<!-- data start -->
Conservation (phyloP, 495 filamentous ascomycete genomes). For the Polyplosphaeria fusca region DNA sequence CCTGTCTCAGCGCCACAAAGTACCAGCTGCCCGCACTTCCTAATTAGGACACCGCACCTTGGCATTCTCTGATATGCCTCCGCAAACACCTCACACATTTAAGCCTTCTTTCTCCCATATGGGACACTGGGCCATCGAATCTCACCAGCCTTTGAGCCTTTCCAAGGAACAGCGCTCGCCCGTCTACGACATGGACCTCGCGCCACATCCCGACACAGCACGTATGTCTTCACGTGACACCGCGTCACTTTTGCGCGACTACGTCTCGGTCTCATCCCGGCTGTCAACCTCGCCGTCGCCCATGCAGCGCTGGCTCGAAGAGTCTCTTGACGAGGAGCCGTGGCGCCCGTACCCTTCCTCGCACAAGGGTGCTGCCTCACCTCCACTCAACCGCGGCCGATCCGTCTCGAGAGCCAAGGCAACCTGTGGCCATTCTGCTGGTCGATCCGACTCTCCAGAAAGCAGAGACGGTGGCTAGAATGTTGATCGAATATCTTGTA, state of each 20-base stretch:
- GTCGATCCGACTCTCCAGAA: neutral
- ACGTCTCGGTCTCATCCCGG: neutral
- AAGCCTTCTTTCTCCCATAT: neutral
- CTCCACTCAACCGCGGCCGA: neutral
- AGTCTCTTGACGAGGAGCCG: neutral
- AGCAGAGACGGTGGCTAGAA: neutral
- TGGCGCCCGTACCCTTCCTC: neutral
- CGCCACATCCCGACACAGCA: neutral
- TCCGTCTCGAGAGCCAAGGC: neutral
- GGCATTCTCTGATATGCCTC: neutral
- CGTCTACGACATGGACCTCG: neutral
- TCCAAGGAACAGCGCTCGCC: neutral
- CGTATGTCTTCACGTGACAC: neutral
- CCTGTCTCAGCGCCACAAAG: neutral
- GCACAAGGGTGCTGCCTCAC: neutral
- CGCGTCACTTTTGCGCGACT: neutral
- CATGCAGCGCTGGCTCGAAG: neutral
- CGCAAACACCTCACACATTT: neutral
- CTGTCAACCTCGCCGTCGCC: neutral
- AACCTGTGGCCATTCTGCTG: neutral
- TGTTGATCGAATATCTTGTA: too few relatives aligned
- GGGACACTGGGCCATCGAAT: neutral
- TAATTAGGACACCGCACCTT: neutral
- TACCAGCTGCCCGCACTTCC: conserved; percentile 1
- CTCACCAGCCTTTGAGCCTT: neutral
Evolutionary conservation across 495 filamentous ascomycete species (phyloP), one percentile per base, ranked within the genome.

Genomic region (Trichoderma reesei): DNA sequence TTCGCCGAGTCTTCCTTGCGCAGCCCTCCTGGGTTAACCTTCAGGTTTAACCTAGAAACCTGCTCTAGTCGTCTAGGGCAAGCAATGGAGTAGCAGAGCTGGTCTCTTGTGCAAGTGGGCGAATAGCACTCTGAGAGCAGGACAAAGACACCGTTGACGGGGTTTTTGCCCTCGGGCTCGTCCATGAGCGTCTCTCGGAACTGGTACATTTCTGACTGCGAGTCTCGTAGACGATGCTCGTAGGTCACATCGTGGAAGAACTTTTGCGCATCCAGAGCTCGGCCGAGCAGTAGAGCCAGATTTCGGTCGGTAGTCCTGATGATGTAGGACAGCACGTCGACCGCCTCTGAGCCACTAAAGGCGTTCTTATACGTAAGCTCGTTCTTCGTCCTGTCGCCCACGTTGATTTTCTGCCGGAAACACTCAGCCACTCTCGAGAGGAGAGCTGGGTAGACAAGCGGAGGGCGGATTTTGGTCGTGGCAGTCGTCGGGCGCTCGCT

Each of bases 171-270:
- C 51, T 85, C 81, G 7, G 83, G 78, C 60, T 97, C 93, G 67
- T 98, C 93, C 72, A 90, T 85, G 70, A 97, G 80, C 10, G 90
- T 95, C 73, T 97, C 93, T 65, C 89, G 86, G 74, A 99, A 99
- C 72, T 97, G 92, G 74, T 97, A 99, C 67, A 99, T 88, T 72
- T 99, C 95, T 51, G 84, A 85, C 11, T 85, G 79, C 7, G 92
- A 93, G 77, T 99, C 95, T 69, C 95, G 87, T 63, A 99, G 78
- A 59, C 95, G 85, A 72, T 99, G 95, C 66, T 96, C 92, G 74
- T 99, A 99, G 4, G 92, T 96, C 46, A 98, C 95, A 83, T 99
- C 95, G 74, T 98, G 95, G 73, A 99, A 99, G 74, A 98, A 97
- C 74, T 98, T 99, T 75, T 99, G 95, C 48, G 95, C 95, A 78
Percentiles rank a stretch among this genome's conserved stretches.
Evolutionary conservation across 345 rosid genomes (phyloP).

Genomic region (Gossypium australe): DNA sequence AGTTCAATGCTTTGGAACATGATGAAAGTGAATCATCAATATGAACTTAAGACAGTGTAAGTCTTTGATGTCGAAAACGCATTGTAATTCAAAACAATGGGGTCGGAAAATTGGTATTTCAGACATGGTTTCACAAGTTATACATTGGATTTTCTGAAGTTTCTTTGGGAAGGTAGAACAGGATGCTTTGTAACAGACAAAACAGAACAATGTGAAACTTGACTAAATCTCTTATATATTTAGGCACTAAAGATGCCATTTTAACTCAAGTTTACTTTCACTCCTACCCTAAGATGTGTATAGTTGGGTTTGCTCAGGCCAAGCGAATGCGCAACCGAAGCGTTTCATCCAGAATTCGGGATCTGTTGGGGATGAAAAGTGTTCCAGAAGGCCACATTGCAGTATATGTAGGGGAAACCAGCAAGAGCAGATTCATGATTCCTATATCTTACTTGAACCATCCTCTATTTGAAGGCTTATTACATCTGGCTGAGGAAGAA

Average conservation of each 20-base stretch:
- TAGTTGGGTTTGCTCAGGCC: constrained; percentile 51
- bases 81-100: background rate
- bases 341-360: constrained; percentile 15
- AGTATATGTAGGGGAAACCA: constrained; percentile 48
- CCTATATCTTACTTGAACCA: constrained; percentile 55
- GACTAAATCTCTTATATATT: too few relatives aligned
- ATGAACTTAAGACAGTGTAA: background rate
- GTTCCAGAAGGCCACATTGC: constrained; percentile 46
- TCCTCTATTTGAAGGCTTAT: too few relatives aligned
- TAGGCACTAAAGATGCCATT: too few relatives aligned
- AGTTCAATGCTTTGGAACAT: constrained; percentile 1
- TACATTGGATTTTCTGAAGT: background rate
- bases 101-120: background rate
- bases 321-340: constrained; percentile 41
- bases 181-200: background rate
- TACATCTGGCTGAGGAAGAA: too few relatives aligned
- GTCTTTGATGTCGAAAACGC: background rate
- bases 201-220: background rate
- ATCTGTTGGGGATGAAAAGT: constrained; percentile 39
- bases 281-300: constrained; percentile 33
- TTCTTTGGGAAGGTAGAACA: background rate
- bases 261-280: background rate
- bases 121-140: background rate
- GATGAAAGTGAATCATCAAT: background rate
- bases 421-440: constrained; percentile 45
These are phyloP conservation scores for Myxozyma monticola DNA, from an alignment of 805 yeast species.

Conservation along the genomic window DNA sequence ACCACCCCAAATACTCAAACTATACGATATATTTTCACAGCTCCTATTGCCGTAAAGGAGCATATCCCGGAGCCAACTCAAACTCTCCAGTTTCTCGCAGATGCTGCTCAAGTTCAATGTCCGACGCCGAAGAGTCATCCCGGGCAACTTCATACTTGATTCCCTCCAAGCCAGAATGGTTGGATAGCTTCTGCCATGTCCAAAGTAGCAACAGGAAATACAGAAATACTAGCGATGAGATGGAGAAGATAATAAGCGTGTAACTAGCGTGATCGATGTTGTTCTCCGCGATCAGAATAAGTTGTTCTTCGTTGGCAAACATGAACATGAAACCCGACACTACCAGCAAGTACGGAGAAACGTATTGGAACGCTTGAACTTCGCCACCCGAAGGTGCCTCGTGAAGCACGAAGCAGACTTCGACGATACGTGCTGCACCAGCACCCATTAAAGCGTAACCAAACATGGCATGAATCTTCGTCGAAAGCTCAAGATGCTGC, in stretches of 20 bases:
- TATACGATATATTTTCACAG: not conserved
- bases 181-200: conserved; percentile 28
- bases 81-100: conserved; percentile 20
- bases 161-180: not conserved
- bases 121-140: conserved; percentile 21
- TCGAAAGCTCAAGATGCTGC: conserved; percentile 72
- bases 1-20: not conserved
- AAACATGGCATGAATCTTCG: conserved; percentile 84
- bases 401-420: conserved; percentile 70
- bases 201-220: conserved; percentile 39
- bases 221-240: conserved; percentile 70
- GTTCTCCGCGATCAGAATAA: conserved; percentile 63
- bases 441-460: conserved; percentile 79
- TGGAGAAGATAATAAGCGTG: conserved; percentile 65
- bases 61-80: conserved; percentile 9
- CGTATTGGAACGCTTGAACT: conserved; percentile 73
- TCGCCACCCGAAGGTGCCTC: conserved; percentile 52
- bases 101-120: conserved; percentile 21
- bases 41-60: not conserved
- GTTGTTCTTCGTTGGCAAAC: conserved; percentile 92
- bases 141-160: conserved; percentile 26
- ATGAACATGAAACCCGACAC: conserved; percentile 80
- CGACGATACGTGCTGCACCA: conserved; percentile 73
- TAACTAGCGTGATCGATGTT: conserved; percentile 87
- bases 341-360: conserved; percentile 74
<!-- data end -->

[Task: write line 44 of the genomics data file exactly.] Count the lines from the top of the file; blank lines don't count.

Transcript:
- TAGTTGGGTTTGCTCAGGCC: constrained; percentile 51